The tour will start, appropriately, in Pennsylvania, site of the next key primary election. That's according to Steve Scully, senior executive producer and political editor at C-SPAN, who broke the news to a crowd at a morning panel of the Association of Cable Communicators’ annual conference in Washington, D.C.
The panel focused on various approaches to covering the campaign, with Scully acknowledging that C-SPAN was the pioneer in political interactivity by opening up the phone lines. He pointed out that this was originally through the general switchboard, now enshrined nearby in the Smithsonian Institution.
"C-SPAN has always been the place where people could express their points of view," he said, "and technology has upped the impact."
MTV News vice president and executive producer Jim Fraenkel said technology allowed his network to hold interactive forums with candidates, letting MTV poll surfers in real-time and give that feedback immediately to the candidates.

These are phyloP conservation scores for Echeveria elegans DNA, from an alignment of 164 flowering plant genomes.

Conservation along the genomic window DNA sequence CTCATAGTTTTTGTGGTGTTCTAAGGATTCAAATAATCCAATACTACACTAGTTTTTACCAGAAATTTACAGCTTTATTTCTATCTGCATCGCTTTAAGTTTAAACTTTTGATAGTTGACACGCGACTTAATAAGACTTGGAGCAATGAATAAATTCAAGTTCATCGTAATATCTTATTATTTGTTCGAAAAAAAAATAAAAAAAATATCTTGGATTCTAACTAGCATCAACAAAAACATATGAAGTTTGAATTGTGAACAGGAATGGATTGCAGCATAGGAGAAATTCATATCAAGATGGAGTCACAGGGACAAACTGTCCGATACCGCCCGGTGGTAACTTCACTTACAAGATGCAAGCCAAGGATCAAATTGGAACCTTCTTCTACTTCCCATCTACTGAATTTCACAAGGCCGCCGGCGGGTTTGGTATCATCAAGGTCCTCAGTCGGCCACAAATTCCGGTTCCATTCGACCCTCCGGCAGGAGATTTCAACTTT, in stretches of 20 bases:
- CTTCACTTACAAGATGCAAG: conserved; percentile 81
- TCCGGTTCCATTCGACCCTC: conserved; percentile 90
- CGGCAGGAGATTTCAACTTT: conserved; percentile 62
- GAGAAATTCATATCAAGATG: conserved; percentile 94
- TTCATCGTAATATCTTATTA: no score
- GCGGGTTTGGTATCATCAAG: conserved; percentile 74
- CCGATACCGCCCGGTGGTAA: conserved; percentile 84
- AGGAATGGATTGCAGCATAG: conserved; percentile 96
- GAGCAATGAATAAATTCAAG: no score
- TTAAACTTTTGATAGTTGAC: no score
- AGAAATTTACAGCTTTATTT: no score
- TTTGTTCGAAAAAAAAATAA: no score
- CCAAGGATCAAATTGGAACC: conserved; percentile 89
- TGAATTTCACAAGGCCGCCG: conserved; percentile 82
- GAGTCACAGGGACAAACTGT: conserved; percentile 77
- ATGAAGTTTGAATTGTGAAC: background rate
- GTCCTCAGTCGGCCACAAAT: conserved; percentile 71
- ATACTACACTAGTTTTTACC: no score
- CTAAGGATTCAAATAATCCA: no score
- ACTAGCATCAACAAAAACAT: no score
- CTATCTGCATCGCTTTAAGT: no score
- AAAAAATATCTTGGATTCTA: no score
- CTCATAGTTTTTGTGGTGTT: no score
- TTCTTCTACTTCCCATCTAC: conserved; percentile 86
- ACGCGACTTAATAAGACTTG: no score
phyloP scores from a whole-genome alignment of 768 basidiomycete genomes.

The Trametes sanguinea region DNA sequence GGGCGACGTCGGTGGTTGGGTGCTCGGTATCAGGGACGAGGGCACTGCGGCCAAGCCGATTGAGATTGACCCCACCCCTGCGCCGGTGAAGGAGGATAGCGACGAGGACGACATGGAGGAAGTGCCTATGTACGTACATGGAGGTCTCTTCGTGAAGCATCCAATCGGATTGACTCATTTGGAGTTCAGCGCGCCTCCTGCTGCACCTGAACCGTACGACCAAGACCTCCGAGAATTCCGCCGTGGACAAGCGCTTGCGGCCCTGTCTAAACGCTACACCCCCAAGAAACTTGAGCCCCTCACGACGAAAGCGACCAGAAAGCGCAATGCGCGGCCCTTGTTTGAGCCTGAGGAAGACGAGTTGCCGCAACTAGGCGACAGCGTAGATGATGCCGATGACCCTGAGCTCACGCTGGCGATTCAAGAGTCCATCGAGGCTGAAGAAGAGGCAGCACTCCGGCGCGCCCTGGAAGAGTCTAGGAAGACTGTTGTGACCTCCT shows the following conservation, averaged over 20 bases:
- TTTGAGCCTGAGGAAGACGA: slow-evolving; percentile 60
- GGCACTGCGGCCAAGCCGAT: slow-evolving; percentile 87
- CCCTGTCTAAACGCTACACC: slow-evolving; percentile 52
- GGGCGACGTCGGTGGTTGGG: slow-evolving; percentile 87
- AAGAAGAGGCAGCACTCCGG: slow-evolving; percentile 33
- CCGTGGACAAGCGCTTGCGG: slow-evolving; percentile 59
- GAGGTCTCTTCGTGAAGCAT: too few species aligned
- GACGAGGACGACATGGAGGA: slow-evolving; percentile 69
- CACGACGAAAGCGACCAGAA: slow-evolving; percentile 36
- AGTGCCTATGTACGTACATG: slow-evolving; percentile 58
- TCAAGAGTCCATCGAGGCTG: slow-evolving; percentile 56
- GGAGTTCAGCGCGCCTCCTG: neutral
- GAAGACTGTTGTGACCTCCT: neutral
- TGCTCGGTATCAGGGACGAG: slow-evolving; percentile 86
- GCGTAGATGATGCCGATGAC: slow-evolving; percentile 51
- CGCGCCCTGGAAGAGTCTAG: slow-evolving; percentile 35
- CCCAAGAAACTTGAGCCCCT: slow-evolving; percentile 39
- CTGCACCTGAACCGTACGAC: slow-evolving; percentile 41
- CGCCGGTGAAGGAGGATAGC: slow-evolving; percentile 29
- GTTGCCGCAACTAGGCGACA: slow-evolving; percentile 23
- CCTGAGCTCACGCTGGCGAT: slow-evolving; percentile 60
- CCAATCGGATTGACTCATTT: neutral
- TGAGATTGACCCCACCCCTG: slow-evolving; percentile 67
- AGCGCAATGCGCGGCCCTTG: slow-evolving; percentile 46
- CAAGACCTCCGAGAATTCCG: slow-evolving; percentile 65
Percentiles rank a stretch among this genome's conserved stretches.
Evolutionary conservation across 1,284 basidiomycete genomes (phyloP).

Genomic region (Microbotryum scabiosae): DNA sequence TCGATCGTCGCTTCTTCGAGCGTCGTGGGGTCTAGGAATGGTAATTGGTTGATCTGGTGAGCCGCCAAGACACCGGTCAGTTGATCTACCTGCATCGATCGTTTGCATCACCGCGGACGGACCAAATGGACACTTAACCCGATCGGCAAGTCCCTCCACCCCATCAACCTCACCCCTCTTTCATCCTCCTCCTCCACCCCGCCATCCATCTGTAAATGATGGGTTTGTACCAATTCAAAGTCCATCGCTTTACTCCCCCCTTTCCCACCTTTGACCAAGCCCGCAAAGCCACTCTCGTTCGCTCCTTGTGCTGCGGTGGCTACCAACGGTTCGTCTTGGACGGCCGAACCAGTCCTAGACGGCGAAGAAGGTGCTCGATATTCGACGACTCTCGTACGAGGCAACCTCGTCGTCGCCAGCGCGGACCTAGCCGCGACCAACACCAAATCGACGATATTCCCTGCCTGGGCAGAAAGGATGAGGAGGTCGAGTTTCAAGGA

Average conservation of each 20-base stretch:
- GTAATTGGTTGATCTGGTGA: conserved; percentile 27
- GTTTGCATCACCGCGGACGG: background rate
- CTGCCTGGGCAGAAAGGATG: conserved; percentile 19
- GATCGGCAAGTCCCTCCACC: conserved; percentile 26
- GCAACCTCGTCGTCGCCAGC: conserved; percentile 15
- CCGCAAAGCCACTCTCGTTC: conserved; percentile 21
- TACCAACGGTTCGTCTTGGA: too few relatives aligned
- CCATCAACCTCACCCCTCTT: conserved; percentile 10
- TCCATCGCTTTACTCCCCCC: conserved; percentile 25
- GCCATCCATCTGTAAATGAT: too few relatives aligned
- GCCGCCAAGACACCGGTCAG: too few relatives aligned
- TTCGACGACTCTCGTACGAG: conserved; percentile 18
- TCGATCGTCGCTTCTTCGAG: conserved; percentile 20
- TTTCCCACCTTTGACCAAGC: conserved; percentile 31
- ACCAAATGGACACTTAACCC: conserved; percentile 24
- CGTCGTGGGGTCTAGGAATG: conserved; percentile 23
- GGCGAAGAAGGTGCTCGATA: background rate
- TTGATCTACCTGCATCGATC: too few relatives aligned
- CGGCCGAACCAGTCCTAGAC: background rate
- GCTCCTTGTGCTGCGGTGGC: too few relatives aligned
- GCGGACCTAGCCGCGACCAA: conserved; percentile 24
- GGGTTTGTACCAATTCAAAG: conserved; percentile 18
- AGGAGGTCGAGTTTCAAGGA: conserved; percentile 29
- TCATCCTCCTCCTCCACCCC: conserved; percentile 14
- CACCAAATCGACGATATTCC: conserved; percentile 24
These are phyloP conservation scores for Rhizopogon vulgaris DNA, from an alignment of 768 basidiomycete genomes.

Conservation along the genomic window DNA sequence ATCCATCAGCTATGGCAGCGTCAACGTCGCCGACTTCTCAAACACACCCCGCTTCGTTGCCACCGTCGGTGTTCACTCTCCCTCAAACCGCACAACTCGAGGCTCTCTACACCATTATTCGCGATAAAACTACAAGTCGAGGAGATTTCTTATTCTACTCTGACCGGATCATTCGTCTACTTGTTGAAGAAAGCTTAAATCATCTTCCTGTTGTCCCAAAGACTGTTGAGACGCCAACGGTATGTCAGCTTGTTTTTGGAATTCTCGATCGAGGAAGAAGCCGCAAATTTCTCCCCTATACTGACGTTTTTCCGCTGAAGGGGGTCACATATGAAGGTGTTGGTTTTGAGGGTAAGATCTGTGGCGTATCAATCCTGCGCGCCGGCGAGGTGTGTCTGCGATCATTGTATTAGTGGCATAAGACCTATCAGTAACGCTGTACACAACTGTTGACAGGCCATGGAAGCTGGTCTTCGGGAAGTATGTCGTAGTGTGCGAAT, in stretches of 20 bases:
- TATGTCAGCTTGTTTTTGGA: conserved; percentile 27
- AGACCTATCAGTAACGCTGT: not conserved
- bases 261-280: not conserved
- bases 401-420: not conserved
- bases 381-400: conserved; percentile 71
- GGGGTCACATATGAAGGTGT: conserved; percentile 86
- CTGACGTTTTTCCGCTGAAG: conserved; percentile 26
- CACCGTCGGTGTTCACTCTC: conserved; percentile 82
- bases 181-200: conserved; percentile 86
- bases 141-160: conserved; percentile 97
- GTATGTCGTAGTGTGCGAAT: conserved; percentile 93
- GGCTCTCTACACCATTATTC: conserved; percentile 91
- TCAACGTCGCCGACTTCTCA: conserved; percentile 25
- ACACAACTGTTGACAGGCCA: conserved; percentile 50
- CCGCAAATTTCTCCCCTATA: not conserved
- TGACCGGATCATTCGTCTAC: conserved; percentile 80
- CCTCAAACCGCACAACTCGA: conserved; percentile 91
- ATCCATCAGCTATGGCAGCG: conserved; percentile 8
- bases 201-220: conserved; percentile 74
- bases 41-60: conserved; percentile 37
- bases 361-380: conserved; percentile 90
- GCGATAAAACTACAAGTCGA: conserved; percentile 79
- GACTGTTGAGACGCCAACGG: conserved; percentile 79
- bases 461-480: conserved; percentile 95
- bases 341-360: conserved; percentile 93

Asked by moderator Steve Effros of Effros Communications whether that was too much input to deal with in terms of communicating, he said perhaps, but young people were multitaskers and the "lean-back" technology of TV was changing as younger people kept their hands constantly on the computer mouse.
Jennifer Martin, director of public relations for CNN, added that the lean-forward technology of online news was becoming more of a lean-back technology as surfers spend more time on sites like CNN's.